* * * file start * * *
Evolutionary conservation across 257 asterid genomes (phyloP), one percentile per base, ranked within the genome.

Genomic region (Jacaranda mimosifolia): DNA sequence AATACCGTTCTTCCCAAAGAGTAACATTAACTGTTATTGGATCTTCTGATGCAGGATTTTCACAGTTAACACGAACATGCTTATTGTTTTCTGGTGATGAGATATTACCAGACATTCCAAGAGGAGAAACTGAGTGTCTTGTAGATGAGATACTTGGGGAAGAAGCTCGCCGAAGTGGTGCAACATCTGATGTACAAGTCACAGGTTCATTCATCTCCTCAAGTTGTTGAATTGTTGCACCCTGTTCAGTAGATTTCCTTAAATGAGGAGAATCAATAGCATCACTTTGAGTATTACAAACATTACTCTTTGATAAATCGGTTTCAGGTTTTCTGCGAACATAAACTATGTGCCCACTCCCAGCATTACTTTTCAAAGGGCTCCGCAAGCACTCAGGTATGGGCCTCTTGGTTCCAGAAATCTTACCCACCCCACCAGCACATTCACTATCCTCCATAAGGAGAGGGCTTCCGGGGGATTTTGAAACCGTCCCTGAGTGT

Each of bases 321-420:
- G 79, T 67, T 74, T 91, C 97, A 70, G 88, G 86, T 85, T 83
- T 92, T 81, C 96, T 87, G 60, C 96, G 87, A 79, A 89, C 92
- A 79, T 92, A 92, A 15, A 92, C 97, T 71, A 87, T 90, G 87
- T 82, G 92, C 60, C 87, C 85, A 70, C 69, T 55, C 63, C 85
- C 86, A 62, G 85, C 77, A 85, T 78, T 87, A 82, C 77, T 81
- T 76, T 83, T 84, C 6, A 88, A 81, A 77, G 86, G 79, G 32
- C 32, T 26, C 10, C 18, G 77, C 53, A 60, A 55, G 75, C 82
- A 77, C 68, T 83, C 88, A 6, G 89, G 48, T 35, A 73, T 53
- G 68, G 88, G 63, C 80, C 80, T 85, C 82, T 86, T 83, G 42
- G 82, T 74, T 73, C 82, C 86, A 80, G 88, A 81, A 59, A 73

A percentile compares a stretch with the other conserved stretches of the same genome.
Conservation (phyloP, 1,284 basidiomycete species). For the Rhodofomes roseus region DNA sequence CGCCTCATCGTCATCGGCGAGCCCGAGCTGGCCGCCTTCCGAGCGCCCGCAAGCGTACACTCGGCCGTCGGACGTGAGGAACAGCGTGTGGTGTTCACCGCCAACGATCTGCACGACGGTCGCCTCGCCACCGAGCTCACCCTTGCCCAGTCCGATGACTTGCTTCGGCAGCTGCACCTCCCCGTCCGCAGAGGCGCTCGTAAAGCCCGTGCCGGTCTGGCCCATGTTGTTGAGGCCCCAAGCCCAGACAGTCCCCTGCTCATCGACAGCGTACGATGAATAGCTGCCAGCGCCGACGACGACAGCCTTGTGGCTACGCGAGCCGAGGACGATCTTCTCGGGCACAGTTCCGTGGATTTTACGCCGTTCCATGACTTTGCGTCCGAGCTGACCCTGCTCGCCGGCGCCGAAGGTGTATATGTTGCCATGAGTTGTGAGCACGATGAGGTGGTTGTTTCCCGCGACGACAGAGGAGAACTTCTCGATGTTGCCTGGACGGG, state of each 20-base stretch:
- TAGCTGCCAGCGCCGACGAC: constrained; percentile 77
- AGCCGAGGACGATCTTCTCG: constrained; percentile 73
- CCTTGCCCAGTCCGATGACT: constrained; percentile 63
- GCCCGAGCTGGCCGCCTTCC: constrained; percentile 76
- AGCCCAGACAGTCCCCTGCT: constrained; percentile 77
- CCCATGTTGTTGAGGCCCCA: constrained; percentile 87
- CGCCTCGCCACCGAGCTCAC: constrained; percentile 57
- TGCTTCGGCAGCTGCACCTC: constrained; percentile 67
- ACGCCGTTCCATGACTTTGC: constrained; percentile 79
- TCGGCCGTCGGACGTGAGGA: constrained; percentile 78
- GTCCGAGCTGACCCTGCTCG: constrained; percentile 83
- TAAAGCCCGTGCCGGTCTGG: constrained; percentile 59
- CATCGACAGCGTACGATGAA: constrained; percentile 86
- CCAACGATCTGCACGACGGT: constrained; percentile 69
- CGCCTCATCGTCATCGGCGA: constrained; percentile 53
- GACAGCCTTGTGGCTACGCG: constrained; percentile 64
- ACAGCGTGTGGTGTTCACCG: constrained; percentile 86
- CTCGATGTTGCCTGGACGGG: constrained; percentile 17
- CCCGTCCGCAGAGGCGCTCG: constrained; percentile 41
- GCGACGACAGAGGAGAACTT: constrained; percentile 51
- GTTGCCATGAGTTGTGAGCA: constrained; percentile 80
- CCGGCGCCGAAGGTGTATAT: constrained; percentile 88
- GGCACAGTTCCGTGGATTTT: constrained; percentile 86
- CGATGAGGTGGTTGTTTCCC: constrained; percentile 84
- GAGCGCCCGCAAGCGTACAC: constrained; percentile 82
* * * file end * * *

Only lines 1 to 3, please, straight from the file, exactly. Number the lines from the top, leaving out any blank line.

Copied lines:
Evolutionary conservation across 257 asterid genomes (phyloP), one percentile per base, ranked within the genome.

Genomic region (Jacaranda mimosifolia): DNA sequence AATACCGTTCTTCCCAAAGAGTAACATTAACTGTTATTGGATCTTCTGATGCAGGATTTTCACAGTTAACACGAACATGCTTATTGTTTTCTGGTGATGAGATATTACCAGACATTCCAAGAGGAGAAACTGAGTGTCTTGTAGATGAGATACTTGGGGAAGAAGCTCGCCGAAGTGGTGCAACATCTGATGTACAAGTCACAGGTTCATTCATCTCCTCAAGTTGTTGAATTGTTGCACCCTGTTCAGTAGATTTCCTTAAATGAGGAGAATCAATAGCATCACTTTGAGTATTACAAACATTACTCTTTGATAAATCGGTTTCAGGTTTTCTGCGAACATAAACTATGTGCCCACTCCCAGCATTACTTTTCAAAGGGCTCCGCAAGCACTCAGGTATGGGCCTCTTGGTTCCAGAAATCTTACCCACCCCACCAGCACATTCACTATCCTCCATAAGGAGAGGGCTTCCGGGGGATTTTGAAACCGTCCCTGAGTGT

Each of bases 321-420: